By a News Reporter-Staff News Editor at Science Letter -- Research findings on Minerals are discussed in a new report. According to news reporting out of Copenhagen, Denmark, by NewsRx editors, research stated, "Some graphite contained in the 3.7-billion-year-old metasedimentary rocks of the Isua Supracrustal Belt, Western Greenland(1), is depleted in C-13 and has been interpreted as evidence for early life(2). However, it is unclear whether this graphite is primary, or was precipitated from metamorphic or igneous fluids(3,4)."
Our news journalists obtained a quote from the research from the University of Copenhagen, "Here we analyse the geochemistry and structure of the C-13-depleted graphite in the Isua schists. Raman spectroscopy and geochemical analyses indicate that the schists are formed from clastic marine sediments that contained C-13-depleted carbon at the time of their deposition. Transmission electron microscope observations show that graphite in the schist occurs as nanoscale polygonal and tube-like grains, in contrast to abiotic graphite in carbonate veins that exhibits a flaky morphology. Furthermore, the graphite grains in the schist contain distorted crystal structures and disordered stacking of sheets of graphene. The observed morphologies are consistent with pyrolysation and pressurization of structurally heterogeneous organic compounds during metamorphism."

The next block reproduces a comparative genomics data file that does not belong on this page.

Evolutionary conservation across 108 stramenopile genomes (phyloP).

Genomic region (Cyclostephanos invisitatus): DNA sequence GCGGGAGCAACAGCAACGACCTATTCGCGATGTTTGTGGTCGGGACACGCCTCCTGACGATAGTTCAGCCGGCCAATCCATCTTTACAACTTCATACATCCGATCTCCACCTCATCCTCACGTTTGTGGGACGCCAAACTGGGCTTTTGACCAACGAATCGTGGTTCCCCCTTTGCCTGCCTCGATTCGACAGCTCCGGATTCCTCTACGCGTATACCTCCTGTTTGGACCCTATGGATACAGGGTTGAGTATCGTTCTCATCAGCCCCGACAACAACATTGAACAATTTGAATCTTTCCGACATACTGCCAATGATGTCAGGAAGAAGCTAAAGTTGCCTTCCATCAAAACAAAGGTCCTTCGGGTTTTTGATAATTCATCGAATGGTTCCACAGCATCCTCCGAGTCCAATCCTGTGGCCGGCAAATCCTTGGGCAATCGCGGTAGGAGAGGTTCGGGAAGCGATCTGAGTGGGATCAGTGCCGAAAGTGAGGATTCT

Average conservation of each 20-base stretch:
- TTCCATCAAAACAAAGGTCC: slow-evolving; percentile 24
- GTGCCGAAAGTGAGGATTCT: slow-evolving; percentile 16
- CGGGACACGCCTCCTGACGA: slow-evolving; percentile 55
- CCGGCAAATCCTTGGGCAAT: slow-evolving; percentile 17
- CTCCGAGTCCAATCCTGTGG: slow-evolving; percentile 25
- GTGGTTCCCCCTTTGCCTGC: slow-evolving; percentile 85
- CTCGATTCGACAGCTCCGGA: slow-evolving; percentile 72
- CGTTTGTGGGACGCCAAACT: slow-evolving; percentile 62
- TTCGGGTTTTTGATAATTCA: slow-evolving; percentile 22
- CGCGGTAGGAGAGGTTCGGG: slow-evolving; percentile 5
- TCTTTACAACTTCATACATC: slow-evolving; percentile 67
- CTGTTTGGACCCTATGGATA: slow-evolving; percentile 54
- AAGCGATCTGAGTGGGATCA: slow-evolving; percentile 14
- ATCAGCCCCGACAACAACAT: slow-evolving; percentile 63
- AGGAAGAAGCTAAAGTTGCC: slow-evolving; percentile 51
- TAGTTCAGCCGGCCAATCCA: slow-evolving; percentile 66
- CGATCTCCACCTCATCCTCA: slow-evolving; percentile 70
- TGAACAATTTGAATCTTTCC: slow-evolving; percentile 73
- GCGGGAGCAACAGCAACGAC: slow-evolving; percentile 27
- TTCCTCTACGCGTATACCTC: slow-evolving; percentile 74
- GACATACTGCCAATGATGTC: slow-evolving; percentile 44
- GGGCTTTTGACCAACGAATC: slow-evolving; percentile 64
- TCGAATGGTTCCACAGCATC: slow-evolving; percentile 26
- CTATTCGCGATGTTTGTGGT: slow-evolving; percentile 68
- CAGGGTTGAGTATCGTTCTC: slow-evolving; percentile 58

According to the news editors, the research concluded: "We thus conclude that the graphite contained in the Isua metasediments represents traces of early life that flourished in the oceans at least 3.7 billion years ago."
For more information on this research see: Evidence for biogenic graphite in early Archaean Isua metasedimentary rocks. Nature Geoscience, 2014;7(1):25-28. Nature Geoscience can be contacted at: Nature Publishing Group, 75 Varick St, 9TH Flr, New York, NY 10013-1917, USA. (Nature Publishing Group - www.nature.com/; Nature Geoscience - www.nature.com/ngeo/)
Our news journalists report that additional information may be obtained by contacting Y. Ohtomo, University of Copenhagen, Nat Hist Museum Denmark, Nord Center Earth Evolut, DK-1350 Copenhagen, Denmark. Additional authors for this research include T. Kakegawa, A. Ishida, T. Nagase and M.T. Rosing (see also Minerals).
Keywords for this news article include: Europe, Carbon, Denmark, Graphite, Minerals, Copenhagen
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